On the Ability Accounting Ratios to Predict Failure of Philippine Business Firms

Lina J. Valcarcel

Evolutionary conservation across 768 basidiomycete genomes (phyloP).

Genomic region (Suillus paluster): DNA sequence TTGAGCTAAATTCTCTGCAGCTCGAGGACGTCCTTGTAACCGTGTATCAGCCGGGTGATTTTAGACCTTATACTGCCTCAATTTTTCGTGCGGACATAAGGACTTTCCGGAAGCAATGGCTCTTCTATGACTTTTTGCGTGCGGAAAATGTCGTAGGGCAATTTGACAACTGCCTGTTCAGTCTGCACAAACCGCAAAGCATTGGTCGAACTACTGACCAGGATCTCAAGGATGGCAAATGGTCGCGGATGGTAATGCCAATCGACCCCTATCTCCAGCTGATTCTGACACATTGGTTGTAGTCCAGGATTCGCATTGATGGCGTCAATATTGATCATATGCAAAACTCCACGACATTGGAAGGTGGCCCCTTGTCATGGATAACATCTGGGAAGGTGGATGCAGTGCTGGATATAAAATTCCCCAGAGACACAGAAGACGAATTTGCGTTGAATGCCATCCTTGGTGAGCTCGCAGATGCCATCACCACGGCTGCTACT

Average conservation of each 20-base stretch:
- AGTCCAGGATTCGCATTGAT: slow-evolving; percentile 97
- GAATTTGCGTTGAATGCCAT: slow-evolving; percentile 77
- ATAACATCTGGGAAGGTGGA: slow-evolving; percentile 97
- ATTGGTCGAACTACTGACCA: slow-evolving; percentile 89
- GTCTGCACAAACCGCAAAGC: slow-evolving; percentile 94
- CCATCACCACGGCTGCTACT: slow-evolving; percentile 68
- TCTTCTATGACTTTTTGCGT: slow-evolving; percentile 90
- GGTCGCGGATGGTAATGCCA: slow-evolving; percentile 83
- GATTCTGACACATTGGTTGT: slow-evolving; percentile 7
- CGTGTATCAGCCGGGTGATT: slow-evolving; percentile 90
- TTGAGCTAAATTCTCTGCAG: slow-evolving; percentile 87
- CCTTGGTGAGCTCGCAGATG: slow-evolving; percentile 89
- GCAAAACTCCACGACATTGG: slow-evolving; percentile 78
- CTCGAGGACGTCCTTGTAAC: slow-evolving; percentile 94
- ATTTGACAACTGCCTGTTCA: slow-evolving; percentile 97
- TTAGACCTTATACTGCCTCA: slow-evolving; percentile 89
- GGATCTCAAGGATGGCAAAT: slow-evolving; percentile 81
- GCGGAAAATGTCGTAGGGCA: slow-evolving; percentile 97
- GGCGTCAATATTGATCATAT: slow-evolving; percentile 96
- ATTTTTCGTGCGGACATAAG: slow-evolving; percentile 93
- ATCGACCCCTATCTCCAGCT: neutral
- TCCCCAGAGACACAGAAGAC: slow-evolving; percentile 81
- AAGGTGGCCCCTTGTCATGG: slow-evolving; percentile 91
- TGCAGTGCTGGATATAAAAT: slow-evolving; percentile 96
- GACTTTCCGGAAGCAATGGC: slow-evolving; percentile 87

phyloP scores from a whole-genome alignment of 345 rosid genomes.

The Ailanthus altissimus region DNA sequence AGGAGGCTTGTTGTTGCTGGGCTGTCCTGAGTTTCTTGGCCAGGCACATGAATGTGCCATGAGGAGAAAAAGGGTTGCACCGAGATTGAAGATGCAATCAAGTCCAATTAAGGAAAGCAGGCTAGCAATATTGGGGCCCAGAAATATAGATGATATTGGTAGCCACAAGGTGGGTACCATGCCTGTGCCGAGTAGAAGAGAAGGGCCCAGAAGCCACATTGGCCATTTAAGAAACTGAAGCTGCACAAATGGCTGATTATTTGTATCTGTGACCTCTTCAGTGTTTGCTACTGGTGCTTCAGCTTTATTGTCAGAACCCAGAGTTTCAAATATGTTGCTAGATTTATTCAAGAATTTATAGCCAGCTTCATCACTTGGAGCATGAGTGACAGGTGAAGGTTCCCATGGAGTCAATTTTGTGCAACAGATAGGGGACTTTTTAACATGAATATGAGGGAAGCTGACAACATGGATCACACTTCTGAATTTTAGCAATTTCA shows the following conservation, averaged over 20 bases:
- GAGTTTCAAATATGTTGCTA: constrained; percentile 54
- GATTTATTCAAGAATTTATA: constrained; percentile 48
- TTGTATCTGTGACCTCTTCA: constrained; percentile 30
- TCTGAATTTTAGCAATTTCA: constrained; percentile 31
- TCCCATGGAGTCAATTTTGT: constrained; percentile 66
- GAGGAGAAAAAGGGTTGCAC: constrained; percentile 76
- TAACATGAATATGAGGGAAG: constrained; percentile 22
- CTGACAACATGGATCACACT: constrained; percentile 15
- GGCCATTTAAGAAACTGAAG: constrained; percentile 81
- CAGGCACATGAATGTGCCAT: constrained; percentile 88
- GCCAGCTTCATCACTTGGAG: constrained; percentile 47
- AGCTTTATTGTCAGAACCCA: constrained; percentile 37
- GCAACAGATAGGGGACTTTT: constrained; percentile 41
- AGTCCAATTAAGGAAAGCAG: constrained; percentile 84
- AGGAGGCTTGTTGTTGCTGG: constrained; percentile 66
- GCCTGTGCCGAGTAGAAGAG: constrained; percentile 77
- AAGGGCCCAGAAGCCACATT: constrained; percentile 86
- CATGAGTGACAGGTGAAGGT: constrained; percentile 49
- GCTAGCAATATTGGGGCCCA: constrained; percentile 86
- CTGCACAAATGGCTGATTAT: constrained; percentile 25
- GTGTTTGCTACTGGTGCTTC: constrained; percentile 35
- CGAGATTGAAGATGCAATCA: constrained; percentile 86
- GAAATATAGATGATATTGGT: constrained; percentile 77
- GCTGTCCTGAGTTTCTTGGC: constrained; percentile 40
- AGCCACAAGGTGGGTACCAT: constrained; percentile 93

Previous studies indicated that linear multiple discriminant analysis (LMDA) of financial ratios can be used to predict company failure. A discriminant function is derived from a set of financial ratios which, when transformed into Z-scores, characterize firms as failing or nonfailing based on a predetermined cut-off point. This study sought to develop a prediction model for Philippine firms using LMDA on financial ratios. Twenty-six failing firms in the manufacturing sector were chosen from among the 1,000 top corporations of 1979. For lack of data on bankruptcy, failure was defined as default in loan repayment between 1973 and 1981. A corresponding number of nonfailing firms were chosen from the same industry as the failing counterpart. Fourteen industries were represented. Some 260 financial statements were examined and over 8,000 ratios were computed for the 52 firms over 5-years period. The ratios were subjected to various statistical tests to determine which of them should be used in deriving the discriminant function. Among the thirteen LMDA models developed, the ¡°best¡± predictor of company failure consisted of four variables. These variables were Cash Flow/Total Liabilities, Net Income/Total Liabilities, Total Liabilities/Total Assets and Sales/Total Assets. It had the highest percentage of correct prediction at Year 1 (83%) and the narrowest range of overlap in Z-scores over the five-year period tested (.26 to - .23).

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